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Jet With 25 Aboard Crashes In Colorado Springs; Apparently No Survivors

March 4, 1991

COLORADO SPRINGS, Colo. (AP) _ A United jetliner with 25 people on board crashed in flames as it approached the Colorado Springs airport early Sunday. There were apparently no survivors, authorities said.

″We can’t even find a chair,″ said El Paso County Sheriff Bernie Barry. ″There’s not a great deal of that airplane left.″

United Flight 585 en route from Denver crashed at 9:55 a.m. four to five miles south of the airport, the Federal Aviation Administration in Washington said. There were 20 passengers on board and a crew of five.

The FAA and the airline said all aboard apparently were killed. The plane narrowly missed houses and apartment buildings; at least one person on the ground was injured.

The United States Olympic Committee said two committee employees and a coach with the U.S. Cycling Federation were aboard the plane. United officials said a list of victims probably will be released Monday.

″There does not appear to be″ any survivors, said Dick Meyer of the FAA’s public information office in Seattle. Chicago-based United said in a statement that ″at this time there are no reports of survivors″ aboard the twin-engine Boeing 737-200.

″All obviously are presumed dead,″ said Sgt. Dean Kelsey of the El Paso County sheriff’s office.

Meyer said there was no communication from the pilot to the airport control tower indicating any problem before the crash. The plane was last inspected Sunday at Denver and had no history of problems, Lawrence Nagin, United senior vice president, said at a news conference at company headquarters.

A witness, Army Command Sgt. Maj. Leo Martinez, said that the plane banked sharply, veered and then crashed virtually nose first.

″I watched and it went vertically into the ground,″ he said. ″There was a huge fireball, black smoke and orange flame.″

He said there was ″nothing - just debris, very small debris. You can see tires burning. I don’t think there’s a part larger than a suitcase. You can’t see any wings ... or anything.″

Sheriff’s Lt. Bill Mistretta said the plane crashed in an unincorporated residential area called Widefield. The plane crashed in a park surrounded by houses and apartment buildings.

″It’s a long and narrow park,″ Martinez said. ″If he (the pilot) did this on purpose, no one in Iraq and Saudi Arabia could have done a better job of flying. It is the only place he could have taken it in.″

Another witness, Bill Ferguson, likened the plane’s descent to ″a dive- bombing mission.″

The blackened and twisted wreckage was scattered across the park. A piece of engine turbine was found across from the apartment complex in a vacant field, about a third of a mile from the crash site, sheriff’s officials said.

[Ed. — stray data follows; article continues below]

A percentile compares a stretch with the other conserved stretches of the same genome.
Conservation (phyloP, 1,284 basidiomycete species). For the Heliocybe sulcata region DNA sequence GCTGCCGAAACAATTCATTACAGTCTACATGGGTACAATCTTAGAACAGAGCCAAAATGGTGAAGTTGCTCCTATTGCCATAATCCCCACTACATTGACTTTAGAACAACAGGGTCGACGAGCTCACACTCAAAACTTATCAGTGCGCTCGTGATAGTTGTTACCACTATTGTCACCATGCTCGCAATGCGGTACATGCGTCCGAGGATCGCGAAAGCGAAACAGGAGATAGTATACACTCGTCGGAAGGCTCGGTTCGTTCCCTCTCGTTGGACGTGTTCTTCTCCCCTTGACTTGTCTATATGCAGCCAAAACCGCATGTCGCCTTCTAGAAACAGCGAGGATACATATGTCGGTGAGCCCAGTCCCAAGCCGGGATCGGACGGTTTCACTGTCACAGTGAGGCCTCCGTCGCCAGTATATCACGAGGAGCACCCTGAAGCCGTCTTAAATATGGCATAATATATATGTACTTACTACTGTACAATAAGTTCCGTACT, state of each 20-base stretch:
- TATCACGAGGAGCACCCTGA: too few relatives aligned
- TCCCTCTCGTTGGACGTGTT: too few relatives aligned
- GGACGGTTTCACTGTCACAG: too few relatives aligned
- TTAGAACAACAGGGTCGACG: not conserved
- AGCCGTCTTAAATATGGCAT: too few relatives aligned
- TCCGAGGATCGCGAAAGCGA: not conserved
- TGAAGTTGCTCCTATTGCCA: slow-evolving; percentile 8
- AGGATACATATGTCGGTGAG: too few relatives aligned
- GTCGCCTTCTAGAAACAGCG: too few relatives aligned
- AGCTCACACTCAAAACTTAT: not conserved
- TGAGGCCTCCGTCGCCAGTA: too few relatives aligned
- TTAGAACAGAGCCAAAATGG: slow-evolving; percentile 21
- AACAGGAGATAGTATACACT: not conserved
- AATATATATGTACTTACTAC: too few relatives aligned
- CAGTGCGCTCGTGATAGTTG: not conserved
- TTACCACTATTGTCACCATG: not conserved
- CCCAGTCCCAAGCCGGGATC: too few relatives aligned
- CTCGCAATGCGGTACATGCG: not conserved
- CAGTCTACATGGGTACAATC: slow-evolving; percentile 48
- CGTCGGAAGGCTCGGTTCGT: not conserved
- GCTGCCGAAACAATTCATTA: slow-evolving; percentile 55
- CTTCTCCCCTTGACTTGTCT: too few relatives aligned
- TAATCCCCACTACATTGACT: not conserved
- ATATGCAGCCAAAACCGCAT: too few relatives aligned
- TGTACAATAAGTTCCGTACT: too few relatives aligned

Ed Arangio, administrator at Memorial Hospital, said a 12-year-old girl who was in the doorway of her house suffered a head injury when she was blown backward by the force of the crash. She was treated and released.

The weather was clear but there were high, gusty winds in the area at the time of the crash, Mistretta said. The National Weather Service said winds were from the northwest at 23 mph gusting to 32 mph.

The National Transportation Safety Board was on the scene Sunday evening and Air Force officials brought several sets of portable lights to aid the investigation.

Authorities at Stapleton International Airport in Denver, the plane’s last stop before the crash, set up a lounge where relatives of passengers could go for information and comfort, said airport official Richard Boulware.

The two-person cockpit crew was based in San Francisco and the flight attendants were based in New York City.

Mike Moran, a spokesman for the U.S. Olympic Committee, said that among those on board the plane were Dr. Peter J. Van Handel, 45, a senior sports physiologist; Dr. Andrzej J. Komor, 39, a sports biochemist; and Dan Birkholtz, a cycling development coach and coordinator.

Boulware said the plane’s last stop before Denver was Moline, Ill. Before that, it stopped in Peoria, Ill.

It was the third major accident involving U.S. airlines in three months. On Dec. 3, two Northwest Airlines jets collided on the ground at the Detroit airport, killing eight people. On Feb. 1, a USAir jet landing at the Los Angeles airport struck a commuter plane on the runway, killing 34 people.

Boeing spokesman Craig Martin in Seattle said the Boeing 737-200 was delivered to now-defunct Frontier Airlines in May 1982.

Nagin said United bought the plane in June 1986. He said the aircraft was ″relatively young″ with only 26,000 air hours and 19,734 flights. It had a capacity of 109 passengers.

Colorado Springs is a city of 220,000 about 70 miles south of Denver.

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